Massachusetts Dog Bite Attorney
Dogs are often our beloved friends and companions, but when they attack, they can leave physical and emotional scars. Dog bite injuries should be taken seriously, as these can cause scarring, trauma, disfigurement, and other lifelong consequences. Thousands of people seek emergency medical treatment for dog attacks each year, and children are particularly at risk for these injuries. It is even possible that a dog attack can be life-threatening or fatal.
These attacks can also incur expensive medical bills, and you should not be responsible for paying these unexpected costs. If you or a loved one has been attacked by a dog, you deserve compensation to cover your medical expenses. Our Medford dog bite attorneys at Brooks Law can help you take legal action, and can help you recover the damages you are owed for your injuries.
Get the help you need. Contact Brooks Law.
Liability for Dog Bites
In many instances, the owner of a dog is responsible for injuries caused by the animal. There are exceptions, however, so it is important to get help with your claim from a qualified personal injury attorney. Massachusetts has a statute that handles dog-related injuries, which holds the owner or handler of the dog responsible for injuries that were caused, provided that the victim was not trespassing, committing another tort, or provoking the dog.
This law applies not only to dog bites, but also other injuries caused by a dog. These injuries can include:
- Fall injuries from being knocked down
- Scratches or cuts
- Facial injuries
- Puncture wounds
Under Massachusetts dog bite laws, property damage is also the responsibility of the owner or handler. Injured livestock or other pets, broken fences, and chewed personal items may also be protected by these statutes.
In Massachusetts, dog bites are considered to be strict liability. This means that the dog owner is still responsible for the injuries caused by their dog, even if they had no prior knowledge that the dog may bite or cause injury. The victim of a dog bite does not need to prove that the owner was negligent or responsible for the injury, only that the dog that caused the injury belonged to them.
Supporting Your Claim
It is not necessary to prove that the owner had prior knowledge that the dog may have been dangerous, but it may support your case if you are able to prove that. There is a reasonable risk when it comes to animals. Even the best behaved dogs can bite when scared or injured, and animals can behave unpredictably. But certain factors can increase the risk of a dog attack or injury. These can include:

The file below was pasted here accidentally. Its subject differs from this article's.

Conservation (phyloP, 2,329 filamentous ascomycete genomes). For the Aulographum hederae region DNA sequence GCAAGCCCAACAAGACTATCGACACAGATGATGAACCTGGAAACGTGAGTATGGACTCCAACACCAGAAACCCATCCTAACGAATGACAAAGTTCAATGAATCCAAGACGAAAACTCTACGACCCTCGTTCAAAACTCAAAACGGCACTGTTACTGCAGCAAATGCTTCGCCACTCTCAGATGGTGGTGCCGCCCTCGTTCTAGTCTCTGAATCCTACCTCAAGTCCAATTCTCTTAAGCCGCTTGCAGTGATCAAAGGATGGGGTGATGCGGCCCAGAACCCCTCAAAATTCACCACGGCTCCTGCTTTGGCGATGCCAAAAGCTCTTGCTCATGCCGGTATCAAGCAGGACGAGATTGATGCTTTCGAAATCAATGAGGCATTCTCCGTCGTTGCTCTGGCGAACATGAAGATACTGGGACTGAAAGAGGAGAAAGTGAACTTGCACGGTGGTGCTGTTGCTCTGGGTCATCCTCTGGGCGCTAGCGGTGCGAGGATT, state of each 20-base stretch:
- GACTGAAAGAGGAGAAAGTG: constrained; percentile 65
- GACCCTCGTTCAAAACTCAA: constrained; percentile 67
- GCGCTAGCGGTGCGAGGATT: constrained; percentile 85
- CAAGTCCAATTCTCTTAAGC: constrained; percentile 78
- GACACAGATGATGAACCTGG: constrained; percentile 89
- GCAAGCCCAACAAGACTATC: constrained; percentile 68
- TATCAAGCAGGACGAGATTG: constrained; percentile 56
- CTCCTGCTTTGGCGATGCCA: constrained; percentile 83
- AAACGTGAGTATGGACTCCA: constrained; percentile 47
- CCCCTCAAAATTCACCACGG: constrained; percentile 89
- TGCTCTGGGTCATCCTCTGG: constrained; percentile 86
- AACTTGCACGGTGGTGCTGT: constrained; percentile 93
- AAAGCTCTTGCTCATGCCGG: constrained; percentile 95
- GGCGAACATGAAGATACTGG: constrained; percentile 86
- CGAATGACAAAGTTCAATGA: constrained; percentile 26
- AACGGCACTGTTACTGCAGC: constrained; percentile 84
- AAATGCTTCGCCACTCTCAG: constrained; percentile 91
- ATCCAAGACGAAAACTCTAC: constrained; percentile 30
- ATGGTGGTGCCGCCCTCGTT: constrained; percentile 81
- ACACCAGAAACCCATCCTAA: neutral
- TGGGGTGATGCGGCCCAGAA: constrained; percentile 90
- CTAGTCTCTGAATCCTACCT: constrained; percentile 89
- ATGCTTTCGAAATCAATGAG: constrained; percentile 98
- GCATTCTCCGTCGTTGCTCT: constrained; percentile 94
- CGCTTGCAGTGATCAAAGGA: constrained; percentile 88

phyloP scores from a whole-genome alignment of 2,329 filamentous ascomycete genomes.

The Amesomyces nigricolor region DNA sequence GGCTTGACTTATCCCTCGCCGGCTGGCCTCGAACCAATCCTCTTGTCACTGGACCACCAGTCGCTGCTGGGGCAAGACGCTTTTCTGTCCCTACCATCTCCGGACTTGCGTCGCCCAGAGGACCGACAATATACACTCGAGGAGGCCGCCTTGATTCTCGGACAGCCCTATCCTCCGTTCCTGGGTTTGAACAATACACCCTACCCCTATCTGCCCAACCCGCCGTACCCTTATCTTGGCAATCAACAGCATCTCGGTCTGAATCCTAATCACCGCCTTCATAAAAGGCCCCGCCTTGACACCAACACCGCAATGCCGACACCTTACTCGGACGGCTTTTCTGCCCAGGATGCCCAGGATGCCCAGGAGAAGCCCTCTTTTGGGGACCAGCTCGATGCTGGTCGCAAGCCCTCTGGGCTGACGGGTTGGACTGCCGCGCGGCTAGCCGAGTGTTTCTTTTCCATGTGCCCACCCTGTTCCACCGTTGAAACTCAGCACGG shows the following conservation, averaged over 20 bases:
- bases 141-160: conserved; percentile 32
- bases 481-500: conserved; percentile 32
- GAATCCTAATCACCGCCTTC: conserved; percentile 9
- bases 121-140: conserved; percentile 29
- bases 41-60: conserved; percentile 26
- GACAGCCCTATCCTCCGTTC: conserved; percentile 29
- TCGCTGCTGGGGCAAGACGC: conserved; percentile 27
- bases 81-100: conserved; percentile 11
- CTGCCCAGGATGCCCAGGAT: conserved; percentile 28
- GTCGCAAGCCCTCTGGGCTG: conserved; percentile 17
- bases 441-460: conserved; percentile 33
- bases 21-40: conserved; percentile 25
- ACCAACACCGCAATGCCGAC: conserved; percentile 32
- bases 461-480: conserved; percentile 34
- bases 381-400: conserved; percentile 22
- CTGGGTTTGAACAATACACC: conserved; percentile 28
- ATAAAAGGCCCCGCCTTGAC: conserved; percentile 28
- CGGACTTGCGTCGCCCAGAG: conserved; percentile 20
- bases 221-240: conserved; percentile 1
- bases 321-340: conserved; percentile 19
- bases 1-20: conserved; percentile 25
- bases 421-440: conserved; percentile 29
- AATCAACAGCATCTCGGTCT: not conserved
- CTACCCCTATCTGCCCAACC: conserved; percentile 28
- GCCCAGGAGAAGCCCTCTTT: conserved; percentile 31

- Threatening behavior: Growling, lunging, baring teeth, barking aggressively, chasing people, and other behaviors can be indications of an aggressive animal.
- Jumping: Even friendly dogs may jump and cause injury, but jumping can also signal behavioral or training issues.
- Dog fighting or protective training: It is illegal to train a dog to fight in Massachusetts, but some dogs are illegally trained. Dogs that have been trained for guarding or personal protection may also attack.
- Complaints about prior behaviors: Dogs with prior complaints regarding their behavior often do attack or injure people.
- Dangerous breeds: Any breed of dog can become dangerous, but specific breeds have a higher risk than others. Commonly, breeds such as pit bulls, German Shepherds, Doberman Pinschers, Rottweilers, and other breeds that have been bred for defense are considered “dangerous breeds.”
Evidence to Support Your Claim
The ownership or keepership of the dog must be established in order to hold the owner responsible. Often, owners or keepers will identify themselves, but if they do not, there may be other ways to locate the owner of the animal. Registration forms, microchip registration information, and veterinary records may be used to identify the animal’s owner.
Keepership can be more difficult to prove. Keepership is temporary possession of the animal for the purpose of providing some form of care, such a boarder, veterinary employee, or a groomer. Keepers of the animal are responsible for its behavior until the owner resumes custody and control again. Records from professionals such as veterinarians, groomers, or other animal care professionals may be used to prove that the dog was entrusted to their care at the time of the injury.
Medical records can be used as evidence of your injuries. Ambulance bills, imaging results, doctor’s notes, and other records can demonstrate the severity of your injuries. Police reports may be used to support your testimony as well.
Compassionate Legal Support from Andover Dog Bite Attorneys
At Brooks Law, we understand the stress and frustration that can occur when you are faced with a personal injury claim. Our team is dedicated to helping our clients through this difficult time, and we will work tirelessly to help our clients understand their case and answer their questions. We are proud to offer our clients personalized, unique solutions for their legal needs. Our Andover personal injury lawyers also offer services in Portuguese and Spanish.